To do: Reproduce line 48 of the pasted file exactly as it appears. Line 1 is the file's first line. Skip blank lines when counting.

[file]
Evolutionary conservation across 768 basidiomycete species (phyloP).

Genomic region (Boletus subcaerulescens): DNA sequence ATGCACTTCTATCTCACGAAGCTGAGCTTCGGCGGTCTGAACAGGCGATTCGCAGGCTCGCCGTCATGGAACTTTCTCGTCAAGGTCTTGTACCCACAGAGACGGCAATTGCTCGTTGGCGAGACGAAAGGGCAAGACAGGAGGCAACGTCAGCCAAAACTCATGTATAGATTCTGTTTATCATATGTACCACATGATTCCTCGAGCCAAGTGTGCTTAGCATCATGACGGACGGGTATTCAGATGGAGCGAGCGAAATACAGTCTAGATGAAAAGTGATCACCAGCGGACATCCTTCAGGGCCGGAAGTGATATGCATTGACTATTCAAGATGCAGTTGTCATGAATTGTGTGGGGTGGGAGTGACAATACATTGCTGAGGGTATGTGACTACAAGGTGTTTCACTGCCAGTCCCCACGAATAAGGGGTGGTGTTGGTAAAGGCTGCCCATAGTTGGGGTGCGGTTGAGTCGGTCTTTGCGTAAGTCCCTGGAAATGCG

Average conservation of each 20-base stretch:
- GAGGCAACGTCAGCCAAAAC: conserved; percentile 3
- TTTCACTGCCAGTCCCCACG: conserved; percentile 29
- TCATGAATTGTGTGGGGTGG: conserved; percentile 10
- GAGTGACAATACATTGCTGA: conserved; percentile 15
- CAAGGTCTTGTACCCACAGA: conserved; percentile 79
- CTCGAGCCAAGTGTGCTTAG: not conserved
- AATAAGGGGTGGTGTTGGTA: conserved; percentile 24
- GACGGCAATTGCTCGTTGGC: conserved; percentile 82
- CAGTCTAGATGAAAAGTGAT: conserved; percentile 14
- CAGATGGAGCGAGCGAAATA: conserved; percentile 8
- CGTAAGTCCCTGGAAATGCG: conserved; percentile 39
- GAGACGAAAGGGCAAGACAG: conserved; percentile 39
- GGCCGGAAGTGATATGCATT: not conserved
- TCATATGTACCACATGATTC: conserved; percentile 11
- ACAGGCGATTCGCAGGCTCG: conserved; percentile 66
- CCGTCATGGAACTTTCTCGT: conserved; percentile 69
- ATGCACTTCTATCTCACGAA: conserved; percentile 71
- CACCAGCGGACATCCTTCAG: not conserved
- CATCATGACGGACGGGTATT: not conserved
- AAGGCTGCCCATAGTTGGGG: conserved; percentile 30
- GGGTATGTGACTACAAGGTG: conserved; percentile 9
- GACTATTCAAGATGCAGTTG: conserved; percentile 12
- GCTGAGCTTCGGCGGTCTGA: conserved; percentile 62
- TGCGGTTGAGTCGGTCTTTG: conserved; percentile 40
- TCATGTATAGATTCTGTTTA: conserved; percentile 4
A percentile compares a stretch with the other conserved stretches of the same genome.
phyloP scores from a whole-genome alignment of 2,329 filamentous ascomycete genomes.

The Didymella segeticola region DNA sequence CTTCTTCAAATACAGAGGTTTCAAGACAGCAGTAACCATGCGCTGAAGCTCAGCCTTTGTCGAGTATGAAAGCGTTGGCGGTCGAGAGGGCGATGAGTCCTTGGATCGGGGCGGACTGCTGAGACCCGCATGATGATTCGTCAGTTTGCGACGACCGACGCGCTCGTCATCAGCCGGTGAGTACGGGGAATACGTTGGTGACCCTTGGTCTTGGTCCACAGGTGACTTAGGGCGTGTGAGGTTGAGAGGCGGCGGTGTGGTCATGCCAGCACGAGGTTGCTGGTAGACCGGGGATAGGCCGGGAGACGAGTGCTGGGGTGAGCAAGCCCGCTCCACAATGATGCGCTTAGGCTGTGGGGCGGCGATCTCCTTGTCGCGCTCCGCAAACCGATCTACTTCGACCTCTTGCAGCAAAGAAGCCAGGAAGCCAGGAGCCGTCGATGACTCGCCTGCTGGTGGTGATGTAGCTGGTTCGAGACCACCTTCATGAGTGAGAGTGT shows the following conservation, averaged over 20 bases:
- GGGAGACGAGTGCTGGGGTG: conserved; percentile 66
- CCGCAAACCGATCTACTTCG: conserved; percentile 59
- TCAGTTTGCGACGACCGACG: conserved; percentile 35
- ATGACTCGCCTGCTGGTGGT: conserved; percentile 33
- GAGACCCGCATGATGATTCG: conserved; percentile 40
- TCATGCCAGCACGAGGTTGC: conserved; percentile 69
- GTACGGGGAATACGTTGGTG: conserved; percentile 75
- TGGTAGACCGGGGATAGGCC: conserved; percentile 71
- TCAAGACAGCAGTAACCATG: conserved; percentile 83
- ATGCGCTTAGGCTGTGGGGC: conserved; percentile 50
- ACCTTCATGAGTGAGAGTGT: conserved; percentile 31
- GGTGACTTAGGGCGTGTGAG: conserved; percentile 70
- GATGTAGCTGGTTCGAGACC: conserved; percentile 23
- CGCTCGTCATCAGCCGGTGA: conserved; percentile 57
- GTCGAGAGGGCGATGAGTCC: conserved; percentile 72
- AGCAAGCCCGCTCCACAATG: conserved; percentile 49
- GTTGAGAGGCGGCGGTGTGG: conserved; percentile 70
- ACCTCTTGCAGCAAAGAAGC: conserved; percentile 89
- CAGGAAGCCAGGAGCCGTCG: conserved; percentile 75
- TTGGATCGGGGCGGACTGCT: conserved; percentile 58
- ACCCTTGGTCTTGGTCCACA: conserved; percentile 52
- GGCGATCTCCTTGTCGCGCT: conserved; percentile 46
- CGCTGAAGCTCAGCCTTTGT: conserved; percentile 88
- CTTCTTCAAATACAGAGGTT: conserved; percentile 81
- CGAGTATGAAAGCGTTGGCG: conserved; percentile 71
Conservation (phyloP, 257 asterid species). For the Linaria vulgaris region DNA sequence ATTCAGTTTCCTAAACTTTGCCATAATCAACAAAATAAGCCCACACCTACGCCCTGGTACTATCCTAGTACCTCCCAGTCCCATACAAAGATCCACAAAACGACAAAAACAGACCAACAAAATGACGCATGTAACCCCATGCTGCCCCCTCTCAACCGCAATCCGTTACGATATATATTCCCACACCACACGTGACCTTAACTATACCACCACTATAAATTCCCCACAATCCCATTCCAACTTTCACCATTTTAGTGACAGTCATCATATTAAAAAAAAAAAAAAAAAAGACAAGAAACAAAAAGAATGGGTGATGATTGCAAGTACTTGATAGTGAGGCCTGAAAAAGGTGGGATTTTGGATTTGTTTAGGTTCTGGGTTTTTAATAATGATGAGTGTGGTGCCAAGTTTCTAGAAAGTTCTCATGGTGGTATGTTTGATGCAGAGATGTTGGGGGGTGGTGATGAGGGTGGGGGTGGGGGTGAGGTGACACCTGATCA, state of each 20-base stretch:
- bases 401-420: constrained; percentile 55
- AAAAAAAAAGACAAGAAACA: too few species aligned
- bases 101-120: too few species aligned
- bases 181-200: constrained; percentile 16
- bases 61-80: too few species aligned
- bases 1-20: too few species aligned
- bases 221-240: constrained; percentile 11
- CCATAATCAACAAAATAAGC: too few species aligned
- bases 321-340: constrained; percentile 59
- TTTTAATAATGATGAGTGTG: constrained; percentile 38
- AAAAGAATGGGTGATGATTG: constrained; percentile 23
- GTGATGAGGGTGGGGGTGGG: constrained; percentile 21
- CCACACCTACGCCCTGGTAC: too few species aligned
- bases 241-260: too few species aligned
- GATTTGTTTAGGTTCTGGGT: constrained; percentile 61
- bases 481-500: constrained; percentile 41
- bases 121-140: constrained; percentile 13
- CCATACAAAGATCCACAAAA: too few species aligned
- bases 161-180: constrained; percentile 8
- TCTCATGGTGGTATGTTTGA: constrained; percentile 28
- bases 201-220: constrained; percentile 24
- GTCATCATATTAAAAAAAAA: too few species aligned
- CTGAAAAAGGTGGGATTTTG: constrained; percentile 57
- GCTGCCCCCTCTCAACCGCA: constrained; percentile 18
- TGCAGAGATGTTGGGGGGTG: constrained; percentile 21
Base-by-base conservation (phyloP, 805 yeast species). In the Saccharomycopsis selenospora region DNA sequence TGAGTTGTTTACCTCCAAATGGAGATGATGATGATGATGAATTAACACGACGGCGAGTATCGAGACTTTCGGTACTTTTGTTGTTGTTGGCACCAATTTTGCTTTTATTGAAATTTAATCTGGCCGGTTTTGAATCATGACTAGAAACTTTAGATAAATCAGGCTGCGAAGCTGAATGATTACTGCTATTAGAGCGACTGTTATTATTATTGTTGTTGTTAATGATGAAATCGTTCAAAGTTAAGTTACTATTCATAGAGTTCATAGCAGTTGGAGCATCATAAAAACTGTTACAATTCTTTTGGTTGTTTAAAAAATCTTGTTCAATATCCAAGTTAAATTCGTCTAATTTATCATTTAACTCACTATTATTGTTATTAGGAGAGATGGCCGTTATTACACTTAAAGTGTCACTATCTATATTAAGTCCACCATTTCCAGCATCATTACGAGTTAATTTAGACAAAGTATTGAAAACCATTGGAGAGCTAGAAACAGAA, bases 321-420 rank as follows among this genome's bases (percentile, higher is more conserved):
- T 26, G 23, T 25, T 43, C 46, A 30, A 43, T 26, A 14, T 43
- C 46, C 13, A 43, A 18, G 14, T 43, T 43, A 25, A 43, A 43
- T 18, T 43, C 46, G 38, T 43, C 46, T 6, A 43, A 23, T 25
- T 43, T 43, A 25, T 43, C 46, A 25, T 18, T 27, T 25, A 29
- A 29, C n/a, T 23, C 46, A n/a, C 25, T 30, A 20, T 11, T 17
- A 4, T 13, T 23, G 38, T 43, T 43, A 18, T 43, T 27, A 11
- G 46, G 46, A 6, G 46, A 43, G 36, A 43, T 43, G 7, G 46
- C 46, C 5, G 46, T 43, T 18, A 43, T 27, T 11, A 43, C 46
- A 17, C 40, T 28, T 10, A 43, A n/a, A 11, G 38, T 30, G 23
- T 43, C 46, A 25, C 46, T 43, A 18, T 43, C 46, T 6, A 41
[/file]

- GTTGAGAGGCGGCGGTGTGG: conserved; percentile 70